No one here thinks inflation doesn't exist. Everyone here thinks your prognostications about the coming inflationary apocalypse are driven by your susceptibility to YouTube snake oil salesmen.

--Percy

Edited by Percy, : 1917 => 2017


This message is a reply to:
 Message 18 by Phat, posted 10-06-2021 11:49 AM Phat has not yet responded

  
Percy
Member
Posts: 20411
From: New Hampshire
Joined: 12-23-2000
Member Rating: 4.7


Message 23 of 38 (888804)
10-07-2021 9:49 AM
Reply to: Message 22 by AZPaul3
10-06-2021 7:09 PM


Re: Lyn Alden
In 1969 Hess gas was 29.9¢/gallon, they pumped it for you, checked the oil and tire pressure if you wanted, and gave you a free glass. There was a gas station in Freehold (NJ) that had gas for 25.9¢/gallon.

Things are much better now. Gas is $3.099/gallon, you have to pump it yourself and check your own oil, and good look finding an air pump.

--Percy


This message is a reply to:
 Message 22 by AZPaul3, posted 10-06-2021 7:09 PM AZPaul3 has not yet responded

Replies to this message:
 Message 34 by Phat, posted 10-09-2021 3:22 PM Percy has responded

  
Percy
Member
Posts: 20411
From: New Hampshire
Joined: 12-23-2000
Member Rating: 4.7


(2)
Message 32 of 38 (888826)
10-08-2021 8:40 PM
Reply to: Message 25 by Phat
10-08-2021 1:29 PM


Re: Nomi Prins
Your "ignore responses, repeat claims" approach is a waste of people's time. You've been doing this for a while now, for my own posts most recently completely ignoring Message 16 and Message 20, and responding to Message 17 but not addressing a single point. If you're not going to respond to what people say, why should anyone respond to you?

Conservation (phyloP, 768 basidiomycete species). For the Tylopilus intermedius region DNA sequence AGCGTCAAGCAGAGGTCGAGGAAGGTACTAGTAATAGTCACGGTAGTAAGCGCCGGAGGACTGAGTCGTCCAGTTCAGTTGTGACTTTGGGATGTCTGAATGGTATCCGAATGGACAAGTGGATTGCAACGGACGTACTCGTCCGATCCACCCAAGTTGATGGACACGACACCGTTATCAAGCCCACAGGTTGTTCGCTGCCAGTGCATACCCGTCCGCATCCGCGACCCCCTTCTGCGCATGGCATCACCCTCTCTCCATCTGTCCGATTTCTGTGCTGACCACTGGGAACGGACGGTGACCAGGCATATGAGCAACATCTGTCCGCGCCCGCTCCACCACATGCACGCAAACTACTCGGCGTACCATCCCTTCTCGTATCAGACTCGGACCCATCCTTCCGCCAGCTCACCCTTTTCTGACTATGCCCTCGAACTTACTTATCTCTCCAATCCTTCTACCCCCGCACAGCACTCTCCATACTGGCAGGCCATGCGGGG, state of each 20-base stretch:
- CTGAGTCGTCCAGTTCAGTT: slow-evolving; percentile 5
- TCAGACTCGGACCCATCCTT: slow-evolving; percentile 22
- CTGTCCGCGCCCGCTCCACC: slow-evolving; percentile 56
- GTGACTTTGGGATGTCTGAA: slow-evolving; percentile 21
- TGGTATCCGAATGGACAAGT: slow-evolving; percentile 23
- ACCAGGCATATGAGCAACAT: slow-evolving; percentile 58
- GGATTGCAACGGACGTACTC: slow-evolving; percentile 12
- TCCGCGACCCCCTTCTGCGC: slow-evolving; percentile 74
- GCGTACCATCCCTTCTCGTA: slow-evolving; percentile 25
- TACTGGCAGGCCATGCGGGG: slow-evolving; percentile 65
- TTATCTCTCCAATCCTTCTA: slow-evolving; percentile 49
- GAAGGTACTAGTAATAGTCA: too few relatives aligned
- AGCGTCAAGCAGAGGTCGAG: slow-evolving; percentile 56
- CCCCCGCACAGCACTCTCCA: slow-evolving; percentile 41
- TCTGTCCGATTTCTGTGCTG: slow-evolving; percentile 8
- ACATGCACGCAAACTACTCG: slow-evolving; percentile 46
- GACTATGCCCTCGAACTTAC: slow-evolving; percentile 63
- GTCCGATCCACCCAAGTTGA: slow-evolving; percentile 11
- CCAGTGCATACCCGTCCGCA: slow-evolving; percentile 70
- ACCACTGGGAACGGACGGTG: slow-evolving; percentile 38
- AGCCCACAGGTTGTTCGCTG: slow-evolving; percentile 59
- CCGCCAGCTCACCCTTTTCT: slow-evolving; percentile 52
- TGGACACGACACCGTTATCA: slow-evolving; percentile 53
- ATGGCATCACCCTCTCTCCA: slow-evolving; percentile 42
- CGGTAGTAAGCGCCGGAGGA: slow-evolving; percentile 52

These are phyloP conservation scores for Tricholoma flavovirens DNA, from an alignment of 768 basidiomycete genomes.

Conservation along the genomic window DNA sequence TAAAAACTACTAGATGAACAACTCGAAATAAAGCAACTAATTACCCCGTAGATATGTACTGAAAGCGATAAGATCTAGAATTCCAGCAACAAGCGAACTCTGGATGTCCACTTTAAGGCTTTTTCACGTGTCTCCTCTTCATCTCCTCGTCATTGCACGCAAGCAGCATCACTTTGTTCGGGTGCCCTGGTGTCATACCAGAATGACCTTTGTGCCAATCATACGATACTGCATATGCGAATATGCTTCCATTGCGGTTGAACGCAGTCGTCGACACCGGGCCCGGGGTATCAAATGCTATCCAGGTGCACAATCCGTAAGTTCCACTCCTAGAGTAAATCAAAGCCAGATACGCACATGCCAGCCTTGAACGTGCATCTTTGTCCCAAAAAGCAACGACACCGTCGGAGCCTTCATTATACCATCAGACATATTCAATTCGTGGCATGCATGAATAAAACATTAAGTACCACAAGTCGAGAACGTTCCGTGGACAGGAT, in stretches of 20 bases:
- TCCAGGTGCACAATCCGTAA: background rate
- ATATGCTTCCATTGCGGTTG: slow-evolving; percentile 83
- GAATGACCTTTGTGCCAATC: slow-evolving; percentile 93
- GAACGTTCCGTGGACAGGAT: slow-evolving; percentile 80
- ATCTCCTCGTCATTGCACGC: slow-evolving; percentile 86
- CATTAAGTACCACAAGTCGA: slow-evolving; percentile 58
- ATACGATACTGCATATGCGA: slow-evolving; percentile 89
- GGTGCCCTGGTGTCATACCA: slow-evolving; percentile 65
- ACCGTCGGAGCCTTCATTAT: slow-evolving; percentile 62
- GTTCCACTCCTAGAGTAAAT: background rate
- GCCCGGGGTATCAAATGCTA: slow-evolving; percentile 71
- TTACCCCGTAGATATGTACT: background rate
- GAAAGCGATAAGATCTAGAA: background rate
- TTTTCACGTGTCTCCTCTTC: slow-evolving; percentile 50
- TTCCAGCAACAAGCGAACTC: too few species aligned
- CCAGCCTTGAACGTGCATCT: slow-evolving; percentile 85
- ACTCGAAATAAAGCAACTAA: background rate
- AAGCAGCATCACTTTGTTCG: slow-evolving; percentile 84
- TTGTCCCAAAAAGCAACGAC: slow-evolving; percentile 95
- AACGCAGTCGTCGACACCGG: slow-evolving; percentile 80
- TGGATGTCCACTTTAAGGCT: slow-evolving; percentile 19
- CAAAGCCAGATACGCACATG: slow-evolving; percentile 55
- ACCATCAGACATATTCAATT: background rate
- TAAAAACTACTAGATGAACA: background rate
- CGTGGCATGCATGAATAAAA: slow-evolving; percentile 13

You remind me of people who don't realize they've been idiots until they end up on ventilators and realize that maybe they should have listened and gotten the vaccine. In your case I don't think it's that you haven't learned to listen but that you haven't learned how to achieve an understanding of things you don't yet understand. Instead of expending the effort necessary to understand something you follow whoever captures your fancy. Entire industries have been built upon reliance that people like you exist, like religion, Dutch tulip futures, and South Sea Company stock.

--Percy


This message is a reply to:
 Message 25 by Phat, posted 10-08-2021 1:29 PM Phat has acknowledged this reply

  
Percy
Member
Posts: 20411
From: New Hampshire
Joined: 12-23-2000
Member Rating: 4.7


(2)
Message 37 of 38 (888845)
10-10-2021 12:42 PM
Reply to: Message 34 by Phat
10-09-2021 3:22 PM


Re: Addressing Old Posts
Phat writes:

OK Percy I will give it the old college try.

In your response you only quoted me to launch into remaking your old points. You never addressed anything I said.

Message 16-- I own my car, though it is a clunker and a money pit. (2002 Buick). The price of used cars has shot up exponentially just in the past year and I don't have much of a nest egg.